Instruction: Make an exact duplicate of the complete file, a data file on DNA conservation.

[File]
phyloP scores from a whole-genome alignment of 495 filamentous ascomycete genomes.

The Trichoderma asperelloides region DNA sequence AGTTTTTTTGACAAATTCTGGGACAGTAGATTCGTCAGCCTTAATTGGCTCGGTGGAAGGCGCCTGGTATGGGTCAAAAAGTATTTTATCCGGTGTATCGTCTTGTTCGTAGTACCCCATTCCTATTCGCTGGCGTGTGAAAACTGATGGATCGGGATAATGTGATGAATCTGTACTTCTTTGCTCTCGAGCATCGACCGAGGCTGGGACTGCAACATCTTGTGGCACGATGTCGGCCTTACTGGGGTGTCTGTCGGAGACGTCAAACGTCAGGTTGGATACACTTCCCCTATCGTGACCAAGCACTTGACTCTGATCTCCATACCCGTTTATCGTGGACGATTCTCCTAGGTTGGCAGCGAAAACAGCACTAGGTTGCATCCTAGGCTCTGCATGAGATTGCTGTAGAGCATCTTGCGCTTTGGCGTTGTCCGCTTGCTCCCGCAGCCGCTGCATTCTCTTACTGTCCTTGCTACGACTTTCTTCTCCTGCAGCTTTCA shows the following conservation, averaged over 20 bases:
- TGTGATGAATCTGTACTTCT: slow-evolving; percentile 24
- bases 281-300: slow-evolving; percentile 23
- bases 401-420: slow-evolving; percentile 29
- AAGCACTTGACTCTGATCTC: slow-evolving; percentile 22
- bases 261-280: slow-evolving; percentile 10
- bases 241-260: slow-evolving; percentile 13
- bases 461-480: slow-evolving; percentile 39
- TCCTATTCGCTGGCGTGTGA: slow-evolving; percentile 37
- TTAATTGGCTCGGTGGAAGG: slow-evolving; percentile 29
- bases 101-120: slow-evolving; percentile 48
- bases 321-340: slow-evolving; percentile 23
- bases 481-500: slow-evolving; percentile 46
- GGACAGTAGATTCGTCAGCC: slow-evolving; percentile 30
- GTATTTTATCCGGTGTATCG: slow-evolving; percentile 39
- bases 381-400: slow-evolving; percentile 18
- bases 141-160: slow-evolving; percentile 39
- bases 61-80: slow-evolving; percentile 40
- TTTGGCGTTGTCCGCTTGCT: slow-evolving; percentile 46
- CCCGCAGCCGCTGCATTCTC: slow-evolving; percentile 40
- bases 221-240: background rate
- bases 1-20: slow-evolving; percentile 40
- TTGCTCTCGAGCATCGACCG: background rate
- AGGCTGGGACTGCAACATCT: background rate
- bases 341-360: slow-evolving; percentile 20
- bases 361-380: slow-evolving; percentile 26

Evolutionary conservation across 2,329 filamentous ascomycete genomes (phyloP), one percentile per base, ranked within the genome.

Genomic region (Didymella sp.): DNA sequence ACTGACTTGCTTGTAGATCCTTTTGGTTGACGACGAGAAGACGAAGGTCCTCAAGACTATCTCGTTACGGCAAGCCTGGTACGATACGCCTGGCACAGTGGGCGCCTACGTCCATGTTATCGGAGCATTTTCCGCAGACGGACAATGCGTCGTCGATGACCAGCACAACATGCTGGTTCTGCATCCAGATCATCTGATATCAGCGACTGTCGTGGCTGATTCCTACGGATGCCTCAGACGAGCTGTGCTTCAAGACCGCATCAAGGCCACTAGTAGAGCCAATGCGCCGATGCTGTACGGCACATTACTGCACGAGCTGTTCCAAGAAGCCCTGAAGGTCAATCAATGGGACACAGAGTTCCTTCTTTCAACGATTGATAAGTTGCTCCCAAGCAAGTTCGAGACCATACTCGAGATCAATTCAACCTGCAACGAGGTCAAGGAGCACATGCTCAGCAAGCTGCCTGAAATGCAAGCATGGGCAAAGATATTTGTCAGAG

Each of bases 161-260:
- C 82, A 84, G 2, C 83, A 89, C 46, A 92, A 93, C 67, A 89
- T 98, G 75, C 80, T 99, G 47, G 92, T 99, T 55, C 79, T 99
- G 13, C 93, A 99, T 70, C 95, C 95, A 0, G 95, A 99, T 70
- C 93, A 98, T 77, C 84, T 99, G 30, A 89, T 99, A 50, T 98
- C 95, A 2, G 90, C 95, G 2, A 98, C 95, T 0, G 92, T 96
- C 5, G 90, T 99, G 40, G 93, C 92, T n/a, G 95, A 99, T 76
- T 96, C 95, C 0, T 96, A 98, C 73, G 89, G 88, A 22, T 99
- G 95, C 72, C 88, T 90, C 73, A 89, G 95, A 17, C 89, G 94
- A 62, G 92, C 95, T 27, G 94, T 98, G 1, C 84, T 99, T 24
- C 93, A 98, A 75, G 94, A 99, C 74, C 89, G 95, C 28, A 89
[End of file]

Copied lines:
phyloP scores from a whole-genome alignment of 495 filamentous ascomycete genomes.

The Trichoderma asperelloides region DNA sequence AGTTTTTTTGACAAATTCTGGGACAGTAGATTCGTCAGCCTTAATTGGCTCGGTGGAAGGCGCCTGGTATGGGTCAAAAAGTATTTTATCCGGTGTATCGTCTTGTTCGTAGTACCCCATTCCTATTCGCTGGCGTGTGAAAACTGATGGATCGGGATAATGTGATGAATCTGTACTTCTTTGCTCTCGAGCATCGACCGAGGCTGGGACTGCAACATCTTGTGGCACGATGTCGGCCTTACTGGGGTGTCTGTCGGAGACGTCAAACGTCAGGTTGGATACACTTCCCCTATCGTGACCAAGCACTTGACTCTGATCTCCATACCCGTTTATCGTGGACGATTCTCCTAGGTTGGCAGCGAAAACAGCACTAGGTTGCATCCTAGGCTCTGCATGAGATTGCTGTAGAGCATCTTGCGCTTTGGCGTTGTCCGCTTGCTCCCGCAGCCGCTGCATTCTCTTACTGTCCTTGCTACGACTTTCTTCTCCTGCAGCTTTCA shows the following conservation, averaged over 20 bases:
- TGTGATGAATCTGTACTTCT: slow-evolving; percentile 24
- bases 281-300: slow-evolving; percentile 23
- bases 401-420: slow-evolving; percentile 29
- AAGCACTTGACTCTGATCTC: slow-evolving; percentile 22
- bases 261-280: slow-evolving; percentile 10
- bases 241-260: slow-evolving; percentile 13
- bases 461-480: slow-evolving; percentile 39
- TCCTATTCGCTGGCGTGTGA: slow-evolving; percentile 37
- TTAATTGGCTCGGTGGAAGG: slow-evolving; percentile 29
- bases 101-120: slow-evolving; percentile 48
- bases 321-340: slow-evolving; percentile 23
- bases 481-500: slow-evolving; percentile 46
- GGACAGTAGATTCGTCAGCC: slow-evolving; percentile 30
- GTATTTTATCCGGTGTATCG: slow-evolving; percentile 39
- bases 381-400: slow-evolving; percentile 18
- bases 141-160: slow-evolving; percentile 39
- bases 61-80: slow-evolving; percentile 40
- TTTGGCGTTGTCCGCTTGCT: slow-evolving; percentile 46
- CCCGCAGCCGCTGCATTCTC: slow-evolving; percentile 40
- bases 221-240: background rate
- bases 1-20: slow-evolving; percentile 40
- TTGCTCTCGAGCATCGACCG: background rate
- AGGCTGGGACTGCAACATCT: background rate
- bases 341-360: slow-evolving; percentile 20
- bases 361-380: slow-evolving; percentile 26

Evolutionary conservation across 2,329 filamentous ascomycete genomes (phyloP), one percentile per base, ranked within the genome.

Genomic region (Didymella sp.): DNA sequence ACTGACTTGCTTGTAGATCCTTTTGGTTGACGACGAGAAGACGAAGGTCCTCAAGACTATCTCGTTACGGCAAGCCTGGTACGATACGCCTGGCACAGTGGGCGCCTACGTCCATGTTATCGGAGCATTTTCCGCAGACGGACAATGCGTCGTCGATGACCAGCACAACATGCTGGTTCTGCATCCAGATCATCTGATATCAGCGACTGTCGTGGCTGATTCCTACGGATGCCTCAGACGAGCTGTGCTTCAAGACCGCATCAAGGCCACTAGTAGAGCCAATGCGCCGATGCTGTACGGCACATTACTGCACGAGCTGTTCCAAGAAGCCCTGAAGGTCAATCAATGGGACACAGAGTTCCTTCTTTCAACGATTGATAAGTTGCTCCCAAGCAAGTTCGAGACCATACTCGAGATCAATTCAACCTGCAACGAGGTCAAGGAGCACATGCTCAGCAAGCTGCCTGAAATGCAAGCATGGGCAAAGATATTTGTCAGAG

Each of bases 161-260:
- C 82, A 84, G 2, C 83, A 89, C 46, A 92, A 93, C 67, A 89
- T 98, G 75, C 80, T 99, G 47, G 92, T 99, T 55, C 79, T 99
- G 13, C 93, A 99, T 70, C 95, C 95, A 0, G 95, A 99, T 70
- C 93, A 98, T 77, C 84, T 99, G 30, A 89, T 99, A 50, T 98
- C 95, A 2, G 90, C 95, G 2, A 98, C 95, T 0, G 92, T 96
- C 5, G 90, T 99, G 40, G 93, C 92, T n/a, G 95, A 99, T 76
- T 96, C 95, C 0, T 96, A 98, C 73, G 89, G 88, A 22, T 99
- G 95, C 72, C 88, T 90, C 73, A 89, G 95, A 17, C 89, G 94
- A 62, G 92, C 95, T 27, G 94, T 98, G 1, C 84, T 99, T 24
- C 93, A 98, A 75, G 94, A 99, C 74, C 89, G 95, C 28, A 89